Tag Archives: mistakes

Older People Aren’t as Dumb as you Think, Kid

Whenever most people talk about technology and people my age, it amazes me how many assume we can’t set the time on a VCR (remember those?) or that our view of IM is that it’s a tool primarily useful for young teenagers to plot their escape from under their parents’ watchful eyes. Perhaps, as a generalization this is somewhat true, but it’s not really a correct depiction of how we more “mature” folks use and view technology. The reality is far more complex.

As someone who struggled for well over two decades to bring the latest technology into a large, ponderous, and eminently cautious aerospace company, I have encountered all types of people, from foot draggers (lots of them) to early (and enthusiastic) adopters. Obviously, my favorite is the latter but the challenge really presents itself in the former. One thing I found is that things aren’t always as they seem either.

For instance, I was working with a person who was the Director of a newly formed organization. He was nearing the end of his career, which had been very successful. He was a wonderful person; friendly, helpful, and full of joy and excitement for his job and the work of others. He was very supportive of using newer technology yet, despite continuous efforts to engage him in instant message conversations (our offices were quite a ways apart), he never responded to me. Frustrating!

One day I happened to be in his office to talk with him for a while. As I was sitting there he was composing an email. It was then I realized why he wouldn’t answer my IM communication attempts. He used what an old friend of mine used the call the “search and destroy” method of typing; what most call “hunt and peck”. Carrying on an IM conversation for him would be like talking with a very bad stutter and it just didn’t leave him with a warm fuzzy, so he did the best thing for him. He opted out.

So be careful how you categorize or pigeonhole people. This very successful individual had spent a long career doing just fine without IM. As much as I believe it was a superior tool for communication and that it served to enhance our ability to share (I sometimes now think of it as a stunted form of micro-blogging) information and knowledge, virtually all of his career had proceeded rather nicely without it. I knew I had to accept this and make adjustments.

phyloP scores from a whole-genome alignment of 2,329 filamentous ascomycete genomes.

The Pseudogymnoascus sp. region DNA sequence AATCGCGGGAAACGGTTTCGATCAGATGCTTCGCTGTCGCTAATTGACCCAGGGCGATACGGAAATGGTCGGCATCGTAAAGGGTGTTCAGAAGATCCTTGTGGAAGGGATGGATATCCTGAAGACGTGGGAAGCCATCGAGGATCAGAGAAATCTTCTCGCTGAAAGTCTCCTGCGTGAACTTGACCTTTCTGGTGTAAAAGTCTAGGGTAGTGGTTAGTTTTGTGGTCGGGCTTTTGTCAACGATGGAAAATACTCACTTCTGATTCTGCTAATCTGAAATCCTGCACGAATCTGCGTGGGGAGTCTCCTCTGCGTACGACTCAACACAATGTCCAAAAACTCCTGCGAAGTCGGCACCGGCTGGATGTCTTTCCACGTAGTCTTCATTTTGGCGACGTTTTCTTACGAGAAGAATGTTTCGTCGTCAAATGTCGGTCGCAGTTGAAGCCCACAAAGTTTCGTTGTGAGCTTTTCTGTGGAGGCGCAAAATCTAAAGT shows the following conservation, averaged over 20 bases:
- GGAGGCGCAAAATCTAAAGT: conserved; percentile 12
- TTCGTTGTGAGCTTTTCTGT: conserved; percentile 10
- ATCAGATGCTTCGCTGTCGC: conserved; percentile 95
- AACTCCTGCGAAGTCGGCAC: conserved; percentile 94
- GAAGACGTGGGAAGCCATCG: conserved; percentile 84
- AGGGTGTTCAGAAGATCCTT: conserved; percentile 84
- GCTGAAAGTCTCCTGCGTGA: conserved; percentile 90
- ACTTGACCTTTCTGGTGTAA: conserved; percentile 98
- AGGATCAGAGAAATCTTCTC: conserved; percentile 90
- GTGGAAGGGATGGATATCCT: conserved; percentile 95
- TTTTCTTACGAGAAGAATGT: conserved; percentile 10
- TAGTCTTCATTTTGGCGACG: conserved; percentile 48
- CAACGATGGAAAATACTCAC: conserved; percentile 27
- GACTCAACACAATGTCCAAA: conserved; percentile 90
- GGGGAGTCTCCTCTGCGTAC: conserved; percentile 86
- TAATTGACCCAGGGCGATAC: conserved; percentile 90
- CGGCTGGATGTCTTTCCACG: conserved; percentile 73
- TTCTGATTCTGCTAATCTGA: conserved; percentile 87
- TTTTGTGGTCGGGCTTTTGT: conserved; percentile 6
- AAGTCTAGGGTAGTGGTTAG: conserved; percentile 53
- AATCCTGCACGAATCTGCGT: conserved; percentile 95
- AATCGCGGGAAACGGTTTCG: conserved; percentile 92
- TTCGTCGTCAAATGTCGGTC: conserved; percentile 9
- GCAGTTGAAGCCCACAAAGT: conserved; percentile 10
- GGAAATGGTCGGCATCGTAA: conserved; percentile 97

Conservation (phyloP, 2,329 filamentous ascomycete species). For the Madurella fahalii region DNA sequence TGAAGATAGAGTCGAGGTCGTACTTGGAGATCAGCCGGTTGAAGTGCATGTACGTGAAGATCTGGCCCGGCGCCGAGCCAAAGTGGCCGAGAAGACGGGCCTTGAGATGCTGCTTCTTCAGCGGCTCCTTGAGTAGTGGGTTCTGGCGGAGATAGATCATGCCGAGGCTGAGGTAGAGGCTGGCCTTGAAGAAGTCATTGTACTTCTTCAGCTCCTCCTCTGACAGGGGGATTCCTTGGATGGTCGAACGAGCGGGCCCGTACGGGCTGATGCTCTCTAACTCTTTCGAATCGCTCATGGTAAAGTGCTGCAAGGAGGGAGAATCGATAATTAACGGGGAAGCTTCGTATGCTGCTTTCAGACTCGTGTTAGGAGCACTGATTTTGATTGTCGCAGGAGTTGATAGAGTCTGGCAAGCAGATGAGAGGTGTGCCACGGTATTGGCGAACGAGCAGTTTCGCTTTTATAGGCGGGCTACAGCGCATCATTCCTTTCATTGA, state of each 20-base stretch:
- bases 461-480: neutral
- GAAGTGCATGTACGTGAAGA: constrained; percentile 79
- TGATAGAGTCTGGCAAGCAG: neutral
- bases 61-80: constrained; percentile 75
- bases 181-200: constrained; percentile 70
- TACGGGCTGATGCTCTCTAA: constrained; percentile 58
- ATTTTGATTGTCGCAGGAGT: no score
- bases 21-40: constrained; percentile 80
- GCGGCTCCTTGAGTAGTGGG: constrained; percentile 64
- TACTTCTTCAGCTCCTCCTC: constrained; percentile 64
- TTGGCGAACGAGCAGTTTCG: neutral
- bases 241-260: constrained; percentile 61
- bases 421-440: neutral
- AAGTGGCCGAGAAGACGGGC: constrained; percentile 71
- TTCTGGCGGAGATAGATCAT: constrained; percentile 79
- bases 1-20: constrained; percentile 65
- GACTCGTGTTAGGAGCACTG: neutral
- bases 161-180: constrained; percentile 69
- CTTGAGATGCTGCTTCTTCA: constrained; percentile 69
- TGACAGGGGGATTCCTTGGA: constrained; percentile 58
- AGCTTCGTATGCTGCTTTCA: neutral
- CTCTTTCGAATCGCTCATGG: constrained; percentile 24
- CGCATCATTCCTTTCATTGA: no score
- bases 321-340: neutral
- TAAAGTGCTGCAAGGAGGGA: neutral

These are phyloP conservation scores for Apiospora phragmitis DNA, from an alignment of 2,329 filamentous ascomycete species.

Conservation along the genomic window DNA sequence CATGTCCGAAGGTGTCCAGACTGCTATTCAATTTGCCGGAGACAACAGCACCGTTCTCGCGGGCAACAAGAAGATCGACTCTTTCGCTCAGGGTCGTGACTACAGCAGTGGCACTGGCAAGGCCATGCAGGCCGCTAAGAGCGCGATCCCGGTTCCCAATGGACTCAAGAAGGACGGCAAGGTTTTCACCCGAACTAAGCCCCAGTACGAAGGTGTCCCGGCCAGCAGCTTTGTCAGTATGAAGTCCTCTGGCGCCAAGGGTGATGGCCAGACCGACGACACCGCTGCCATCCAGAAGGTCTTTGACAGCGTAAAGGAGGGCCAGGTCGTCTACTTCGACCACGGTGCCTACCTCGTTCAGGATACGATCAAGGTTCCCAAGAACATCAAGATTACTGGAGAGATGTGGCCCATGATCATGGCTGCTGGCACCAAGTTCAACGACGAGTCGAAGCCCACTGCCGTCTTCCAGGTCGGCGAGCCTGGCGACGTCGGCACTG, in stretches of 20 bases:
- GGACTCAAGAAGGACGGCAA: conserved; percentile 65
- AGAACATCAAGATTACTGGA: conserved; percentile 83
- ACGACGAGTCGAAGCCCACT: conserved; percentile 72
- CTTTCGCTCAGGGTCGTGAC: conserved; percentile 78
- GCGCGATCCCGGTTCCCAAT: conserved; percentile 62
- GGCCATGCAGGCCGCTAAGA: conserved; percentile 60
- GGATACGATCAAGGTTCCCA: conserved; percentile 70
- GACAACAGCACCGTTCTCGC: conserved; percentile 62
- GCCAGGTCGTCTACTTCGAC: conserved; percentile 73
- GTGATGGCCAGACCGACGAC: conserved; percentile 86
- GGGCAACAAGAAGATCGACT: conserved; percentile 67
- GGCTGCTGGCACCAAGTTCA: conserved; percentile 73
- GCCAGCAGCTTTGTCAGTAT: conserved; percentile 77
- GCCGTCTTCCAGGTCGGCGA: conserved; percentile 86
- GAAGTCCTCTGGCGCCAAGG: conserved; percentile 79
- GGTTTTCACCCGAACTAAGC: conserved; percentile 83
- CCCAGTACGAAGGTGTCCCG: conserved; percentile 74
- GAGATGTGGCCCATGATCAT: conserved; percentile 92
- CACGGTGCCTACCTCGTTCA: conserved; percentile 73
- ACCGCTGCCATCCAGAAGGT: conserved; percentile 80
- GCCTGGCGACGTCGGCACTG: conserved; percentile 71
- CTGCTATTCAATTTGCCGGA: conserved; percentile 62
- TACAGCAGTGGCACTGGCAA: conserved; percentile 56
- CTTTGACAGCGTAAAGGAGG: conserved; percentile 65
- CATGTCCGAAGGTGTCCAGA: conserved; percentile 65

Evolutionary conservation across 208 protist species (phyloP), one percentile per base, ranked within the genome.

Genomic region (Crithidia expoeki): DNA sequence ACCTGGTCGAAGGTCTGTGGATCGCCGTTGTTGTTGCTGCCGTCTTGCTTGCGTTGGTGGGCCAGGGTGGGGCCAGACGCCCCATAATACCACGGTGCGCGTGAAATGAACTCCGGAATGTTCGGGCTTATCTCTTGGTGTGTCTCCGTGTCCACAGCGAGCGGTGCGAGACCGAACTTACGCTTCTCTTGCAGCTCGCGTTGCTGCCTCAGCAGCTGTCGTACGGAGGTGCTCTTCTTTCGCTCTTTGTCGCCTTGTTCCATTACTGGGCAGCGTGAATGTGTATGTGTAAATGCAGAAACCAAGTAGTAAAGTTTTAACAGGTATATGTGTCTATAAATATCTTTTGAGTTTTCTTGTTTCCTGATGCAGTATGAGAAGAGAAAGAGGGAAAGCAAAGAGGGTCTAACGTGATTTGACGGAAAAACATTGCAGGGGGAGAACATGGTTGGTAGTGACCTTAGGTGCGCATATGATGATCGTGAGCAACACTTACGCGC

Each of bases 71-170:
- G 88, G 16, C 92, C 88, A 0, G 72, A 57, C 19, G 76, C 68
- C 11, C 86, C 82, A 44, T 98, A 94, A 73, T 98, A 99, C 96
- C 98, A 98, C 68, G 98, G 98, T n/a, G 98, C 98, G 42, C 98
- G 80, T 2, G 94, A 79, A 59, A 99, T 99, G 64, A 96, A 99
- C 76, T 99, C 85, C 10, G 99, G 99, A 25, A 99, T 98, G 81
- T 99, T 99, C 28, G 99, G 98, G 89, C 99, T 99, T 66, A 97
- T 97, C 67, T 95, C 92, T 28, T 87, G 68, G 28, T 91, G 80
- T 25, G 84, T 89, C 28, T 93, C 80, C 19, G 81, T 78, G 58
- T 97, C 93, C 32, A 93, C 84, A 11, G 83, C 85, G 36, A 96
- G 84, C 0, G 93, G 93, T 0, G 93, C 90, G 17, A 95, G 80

He retired within a year and I, for one, was very sorry to see him go. Keep in mind there are many more wonderful people in your organizations like him – to one degree or another. Don’t shortchange them or your company by selling them short just because they don’t see the use of technology exactly like you do.


Has Knowledge Management Been Bad For Us?

In the world of Knowledge Management, we frequently talk about at least two different types of knowledge we deal with. The first is explicit, or codified, knowledge (stuff that’s captured and, hopefully, readily accessible in some useful form); the second is tacit, or tribal, in-the-head, “between the ears” knowledge. For most of my nearly 15 years of knowledge management practice in the aerospace business I have noted we spend an incredible amount of time, energy, and money working on the former.

At the same time we have continually asserted the vast majority of useful knowledge was the latter. Here, for instance, is a graphic showing the ratio of explicit to tacit as 19 to 1.

For me, this is huge! In fact, where I come from we tended to use an adaptation of the Pareto principle, i.e. an 80-20 distribution, so this graphic helps make my point a fortiori. Now let me get to my point. Last Wednesday (12 May 2010), Rob Paterson published a wonderful post at the FASTforward blog entitled “Have books been bad for us?”, where he discusses the question of whether or not the web is making us stupid, as well as his belief the opposite is true. He argues that books have actually stunted our ability to innovate and create new knowledge. You really have to read the whole post, but here’s a sample I like:

But with the book comes authority. With the advent of the book, much of knowledge development stopped. Only the in group was allowed to play. What mattered was not observation. Not trial and error. Not experiment. Not sharing. But authority. Most of the accepted authority were texts that had no basis in observation or trial and error. Ptolemy, St Augustine and Galen ruled.

Rob goes on to argue, rather than making us stupid, the web is providing us with the kinds of information and knowledge connections we used to have before the book removed the more communal ways in which most of our collective knowledge was arrived at in the past.